Apple should sue Gizmodo over stolen iPhone prototype
Gizmodo was wrong to acquire a lost iPhone prototype -- quite likely a nearly finished version 4 design -- let alone pay to obtain it. Perhaps this marks the distinction between bloggers and journalists. I would have contacted Apple about returning a device so obviously stolen. There is grave difference between obtaining secret information for the public good and what Gizmodo did: Obtain property containing trade secrets belonging to a public company. Gizmodo has violated the public trust and broken the law. Free speech isn't a right to pay freely for something clearly stolen.
I typically reserve this kind of treatise on journalistic ethics for my Oddly Together blog, where in late March I posted "The Difference Between Blogging and Journalism." Betanews founder Nate Mook asked me to write something here about the journalistic and legalistic ethicacy of Gizmodo's actions. I simply couldn't refuse.
Earlier today, long-time Mac journalist Jim Dalrymple and I discussed the story. I asserted then, as I will here, that Gizmodo broke the law by obtaining stolen property and, related, by paying for an unreleased Apple product that disclosed trade secrets. The latter violates good journalistic practice, at the least.
Gadget geeks' desire to know doesn't supplant a company's right to protect millions of dollars invested in developing a product or preventing millions of dollars lost by the leakage of product designs or plans to competitors. Gizmodo did more than cross the line here. The blog lept a chasm no less wide than the Grand Canyon. The legal ramifications could, and quite probably should, be as deep.
The flow of events isn't complicated to follow:
1. On March 18, someone left in a bar what later appeared to be a next-gen iPhone prototype or near-finished device.
2. Someone else stole the device. Stolen is appropriate description because the device had been left in a public place -- presumably by accident -- and clearly belonged to someone else.
3. Gizmodo obtained the stolen smartphone by paying cash for it; Gizmodo's Jason Chen got access to the device around seven days before posting information about it.
4. Today, Gizmodo posted pics and videos and offered some device teardown that reveals to competitors much about Apple's plans for the next-gen iPhone.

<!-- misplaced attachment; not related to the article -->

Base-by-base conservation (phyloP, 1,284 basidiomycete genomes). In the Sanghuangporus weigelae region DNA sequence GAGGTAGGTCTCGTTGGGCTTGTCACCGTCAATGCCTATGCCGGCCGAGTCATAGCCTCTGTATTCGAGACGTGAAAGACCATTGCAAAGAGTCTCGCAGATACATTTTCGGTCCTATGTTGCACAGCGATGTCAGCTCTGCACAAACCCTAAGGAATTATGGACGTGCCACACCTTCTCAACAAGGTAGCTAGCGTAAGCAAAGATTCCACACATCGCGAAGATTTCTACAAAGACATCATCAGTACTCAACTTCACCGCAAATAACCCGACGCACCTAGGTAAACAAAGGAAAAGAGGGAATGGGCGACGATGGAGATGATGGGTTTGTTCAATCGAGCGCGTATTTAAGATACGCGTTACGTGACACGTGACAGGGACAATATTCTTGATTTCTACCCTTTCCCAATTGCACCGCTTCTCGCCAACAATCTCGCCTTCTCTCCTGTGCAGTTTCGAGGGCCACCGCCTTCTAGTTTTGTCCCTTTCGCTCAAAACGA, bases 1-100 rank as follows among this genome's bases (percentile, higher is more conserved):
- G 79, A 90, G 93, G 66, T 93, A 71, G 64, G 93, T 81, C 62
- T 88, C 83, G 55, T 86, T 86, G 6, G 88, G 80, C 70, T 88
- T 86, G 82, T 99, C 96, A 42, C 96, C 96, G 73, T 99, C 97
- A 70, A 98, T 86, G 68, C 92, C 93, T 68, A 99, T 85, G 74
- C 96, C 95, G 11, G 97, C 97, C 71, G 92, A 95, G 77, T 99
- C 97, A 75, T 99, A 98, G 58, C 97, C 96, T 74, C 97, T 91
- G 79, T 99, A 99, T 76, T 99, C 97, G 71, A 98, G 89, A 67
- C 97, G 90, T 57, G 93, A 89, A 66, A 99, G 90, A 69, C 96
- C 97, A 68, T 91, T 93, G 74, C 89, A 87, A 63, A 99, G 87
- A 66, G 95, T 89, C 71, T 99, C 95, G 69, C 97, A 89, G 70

5. The phone's seller sought to profit from the sale of the stolen property, while Gizmodo sought to profit from the pageviews that photos, videos and blog posts would generate.
[Editor's Note: This post presumes that the iPhone prototype is the real thing and not a fake.]
A Clear Case of Theft
There are two primary questions regarding Gizmodo's actions. Did it break the law and did it violate good journalistic prudence -- assuming anyone would apply ethics to a new media blog. Let's start with the trade secrets.
California's "Uniform Trade Secrets Act" is unambiguous, partly defining "trade secret" as "information, including a formula, pattern, compilation, program, device, method, technique, or process." The Act uses several definitions of "misappropriation," of a trade secret with one being: "Acquisition of a trade secret of another by a person who knows or has reason to know that the trade secret was acquired by improper means."
An unreleased phone accidentally left in a bar and sold to Gizmodo surely qualifies as acquisition "by improper means." Proper means would be purchase of the device from Apple, following its public release. What about theft? According to Section 485 of the California Penal Code:
One who finds lost property under circumstances which give him knowledge of or means of inquiry as to the true owner, and who appropriates such property to his own use, or to the use of another person not entitled thereto, without first making reasonable and just efforts to find the owner and to restore the property to him, is guilty of theft.
There's nothing unambiguous about that. According to Gizmodo, Apple software engineer Gray Powell accidentally left the iPhone on a bar stool. The person later obtaining the device sat next him. By my reading of the law, the finder is guilty of theft and likely so is Gizmodo by paying for the Apple smartphone. Estimates range between $5,000-$10,000, but who knows?
Gizmodo is part of the Gawker family of, arguably quite successful, Weblogs. On his twitter page, Gawker publisher Nick Denton's bio reads: "Gossip merchant," which says much about the news philosophy behind Gizmodo and other Gawker properties. In a Denton memo to employees last week, he wrote: "The staples of old yellow journalism are the staples of the new yellow journalism: sex; crime; and, even better, sex crime. Remember how Pulitzer got his start: http://en.wikipedia.org/wiki/Yellow_journalism." I call its reincarnation "yellow blogging," as gossip and rumor blogsites ruthlessly compete for pageviews -- such as the well-publicized competition between Engadget and Gizmodo.